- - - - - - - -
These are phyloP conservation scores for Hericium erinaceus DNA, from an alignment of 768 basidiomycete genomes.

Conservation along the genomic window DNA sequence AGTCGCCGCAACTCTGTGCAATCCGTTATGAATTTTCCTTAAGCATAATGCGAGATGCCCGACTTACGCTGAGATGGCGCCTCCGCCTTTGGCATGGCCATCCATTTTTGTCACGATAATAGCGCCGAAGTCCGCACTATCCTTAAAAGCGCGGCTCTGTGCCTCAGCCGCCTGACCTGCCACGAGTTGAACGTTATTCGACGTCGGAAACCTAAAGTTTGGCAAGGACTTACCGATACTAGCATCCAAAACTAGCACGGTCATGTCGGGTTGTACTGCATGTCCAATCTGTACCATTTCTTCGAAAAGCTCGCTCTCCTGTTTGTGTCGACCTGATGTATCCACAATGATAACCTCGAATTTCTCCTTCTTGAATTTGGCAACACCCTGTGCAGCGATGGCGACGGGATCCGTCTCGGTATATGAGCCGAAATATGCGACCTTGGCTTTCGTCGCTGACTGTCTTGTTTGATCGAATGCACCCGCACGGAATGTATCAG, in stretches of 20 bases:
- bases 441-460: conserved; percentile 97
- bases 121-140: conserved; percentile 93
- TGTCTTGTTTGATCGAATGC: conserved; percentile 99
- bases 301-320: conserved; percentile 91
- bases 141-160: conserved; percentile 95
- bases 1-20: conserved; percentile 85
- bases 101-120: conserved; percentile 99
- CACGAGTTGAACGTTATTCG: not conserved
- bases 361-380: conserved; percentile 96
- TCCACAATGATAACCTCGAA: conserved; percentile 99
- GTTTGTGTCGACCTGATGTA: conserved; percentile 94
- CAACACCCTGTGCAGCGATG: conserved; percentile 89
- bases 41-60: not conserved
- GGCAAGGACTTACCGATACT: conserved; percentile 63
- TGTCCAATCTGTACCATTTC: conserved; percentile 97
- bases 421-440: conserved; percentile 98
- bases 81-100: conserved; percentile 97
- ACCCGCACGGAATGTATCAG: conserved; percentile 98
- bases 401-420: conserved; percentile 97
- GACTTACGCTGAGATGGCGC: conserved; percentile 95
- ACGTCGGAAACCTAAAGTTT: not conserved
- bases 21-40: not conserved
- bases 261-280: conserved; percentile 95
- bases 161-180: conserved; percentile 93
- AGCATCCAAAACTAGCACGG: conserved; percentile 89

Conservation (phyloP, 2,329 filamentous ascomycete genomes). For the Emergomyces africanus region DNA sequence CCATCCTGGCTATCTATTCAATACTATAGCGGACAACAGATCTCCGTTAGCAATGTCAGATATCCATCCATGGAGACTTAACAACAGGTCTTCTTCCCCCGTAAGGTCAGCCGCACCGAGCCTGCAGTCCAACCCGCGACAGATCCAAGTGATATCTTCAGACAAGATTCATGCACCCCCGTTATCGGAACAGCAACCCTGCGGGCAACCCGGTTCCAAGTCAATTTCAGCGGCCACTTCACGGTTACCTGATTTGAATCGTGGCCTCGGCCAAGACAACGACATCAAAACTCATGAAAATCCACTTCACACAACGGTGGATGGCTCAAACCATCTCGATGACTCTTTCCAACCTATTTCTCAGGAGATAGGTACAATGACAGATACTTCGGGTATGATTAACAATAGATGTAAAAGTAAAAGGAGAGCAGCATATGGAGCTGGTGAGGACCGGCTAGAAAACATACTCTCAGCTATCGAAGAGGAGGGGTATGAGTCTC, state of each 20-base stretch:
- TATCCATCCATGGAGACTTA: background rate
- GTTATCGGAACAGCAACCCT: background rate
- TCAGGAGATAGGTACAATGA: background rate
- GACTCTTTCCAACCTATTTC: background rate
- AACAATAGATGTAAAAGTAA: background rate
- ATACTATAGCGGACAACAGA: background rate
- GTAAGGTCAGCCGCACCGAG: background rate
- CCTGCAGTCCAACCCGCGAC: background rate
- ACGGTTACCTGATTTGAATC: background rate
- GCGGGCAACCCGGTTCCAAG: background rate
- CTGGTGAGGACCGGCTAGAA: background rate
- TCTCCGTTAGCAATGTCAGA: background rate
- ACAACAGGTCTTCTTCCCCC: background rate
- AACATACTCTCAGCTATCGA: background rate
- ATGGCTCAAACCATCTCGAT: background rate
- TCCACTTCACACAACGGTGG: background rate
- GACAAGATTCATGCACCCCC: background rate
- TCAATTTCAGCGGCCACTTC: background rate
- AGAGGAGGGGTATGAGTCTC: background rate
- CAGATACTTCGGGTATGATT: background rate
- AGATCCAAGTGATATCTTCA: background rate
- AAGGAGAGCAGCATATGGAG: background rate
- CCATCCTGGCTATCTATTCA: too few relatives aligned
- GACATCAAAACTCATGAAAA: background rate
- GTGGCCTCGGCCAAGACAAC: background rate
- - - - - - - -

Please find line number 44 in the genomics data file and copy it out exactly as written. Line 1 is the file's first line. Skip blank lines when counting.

- TCCACTTCACACAACGGTGG: background rate